• [Last lines] I never made that journey to Balham. So the scene in which I confess to them is invented, imagined. And, in fact, could never have happened... .because Robbie Turner died of septicaemia at Bray Dunes on the first of June 1940, the last day of the evacuation...and I was never able to put things right with my sister Cecilia....because she was killed on the 15th of October, 1940 by the bomb that destroyed the gas and water mains above Balham tube station. So, my sister and Robbie were never able to have the time together they both so longed for... and deserved. Which ever since I've... ever since I've always felt I prevented. But what sense of hope or satisfaction could a reader derive from an ending like that? So in the book, I wanted to give Robbie and Cecilia what they lost out on in life. I'd like to think this isn't weakness or... evasion... but a final act of kindness. I gave them their happiness.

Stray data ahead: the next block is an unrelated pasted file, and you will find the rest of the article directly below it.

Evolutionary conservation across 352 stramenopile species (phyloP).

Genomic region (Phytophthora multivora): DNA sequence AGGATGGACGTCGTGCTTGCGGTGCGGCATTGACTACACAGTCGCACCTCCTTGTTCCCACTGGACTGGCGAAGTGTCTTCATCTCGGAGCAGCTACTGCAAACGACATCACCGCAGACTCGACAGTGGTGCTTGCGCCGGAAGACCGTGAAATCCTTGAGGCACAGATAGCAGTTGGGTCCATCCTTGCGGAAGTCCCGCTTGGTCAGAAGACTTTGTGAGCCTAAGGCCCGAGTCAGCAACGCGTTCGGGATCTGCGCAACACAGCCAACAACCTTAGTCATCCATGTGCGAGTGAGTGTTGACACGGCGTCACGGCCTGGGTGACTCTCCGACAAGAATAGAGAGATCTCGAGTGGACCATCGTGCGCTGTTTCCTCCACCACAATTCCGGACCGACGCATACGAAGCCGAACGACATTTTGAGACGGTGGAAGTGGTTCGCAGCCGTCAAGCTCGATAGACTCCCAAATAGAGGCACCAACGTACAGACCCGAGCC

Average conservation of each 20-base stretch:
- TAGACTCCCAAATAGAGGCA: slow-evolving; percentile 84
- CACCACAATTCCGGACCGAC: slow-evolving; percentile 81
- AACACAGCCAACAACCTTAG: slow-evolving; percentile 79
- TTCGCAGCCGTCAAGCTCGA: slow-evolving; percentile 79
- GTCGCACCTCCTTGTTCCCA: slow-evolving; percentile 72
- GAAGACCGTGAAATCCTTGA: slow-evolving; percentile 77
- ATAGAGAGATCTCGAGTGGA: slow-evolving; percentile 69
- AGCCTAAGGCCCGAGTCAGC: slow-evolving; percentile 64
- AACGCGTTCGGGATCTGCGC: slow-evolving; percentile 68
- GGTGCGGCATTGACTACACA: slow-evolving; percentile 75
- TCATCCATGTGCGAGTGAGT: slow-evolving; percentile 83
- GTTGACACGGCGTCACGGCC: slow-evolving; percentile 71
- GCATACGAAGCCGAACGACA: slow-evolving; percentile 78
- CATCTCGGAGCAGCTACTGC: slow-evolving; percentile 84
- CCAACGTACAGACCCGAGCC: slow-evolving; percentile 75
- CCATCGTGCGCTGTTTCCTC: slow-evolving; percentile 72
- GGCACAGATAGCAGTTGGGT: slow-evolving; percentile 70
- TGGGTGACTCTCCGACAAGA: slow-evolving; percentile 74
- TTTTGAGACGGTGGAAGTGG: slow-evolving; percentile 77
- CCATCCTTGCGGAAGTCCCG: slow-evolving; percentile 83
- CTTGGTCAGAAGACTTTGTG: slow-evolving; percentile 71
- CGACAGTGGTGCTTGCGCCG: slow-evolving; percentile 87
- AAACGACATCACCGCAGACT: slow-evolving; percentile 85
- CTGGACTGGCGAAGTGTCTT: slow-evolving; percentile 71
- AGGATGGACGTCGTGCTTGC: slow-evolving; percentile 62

Cecilia TallisEdit

  • [In a letter] My darling, Briony found my address somehow and sent a letter. The first surprise was she didn't go up to Cambridge. She's doing nurses' training at my old hospital. I think she may be doing this as some kind of penance.She says she's beginning to get the full grasp of what she did and what it meant. She wants to come and talk to me. I love you. I'll wait for you. Come back. Come back to me.
  • [To Robbie] Come back, come back to me.

Robbie TurnerEdit

  • [In a letter] Dearest Cecilia, the story can resume. The one I had been planning on that evening walk. I can become again the man who once crossed the Surrey park at dusk, in my best suit, swaggering on the promise of life. The man who, with the clarity of passion, made love to you in the library. The story can resume. I will return. Find you, love you, marry you and live without shame.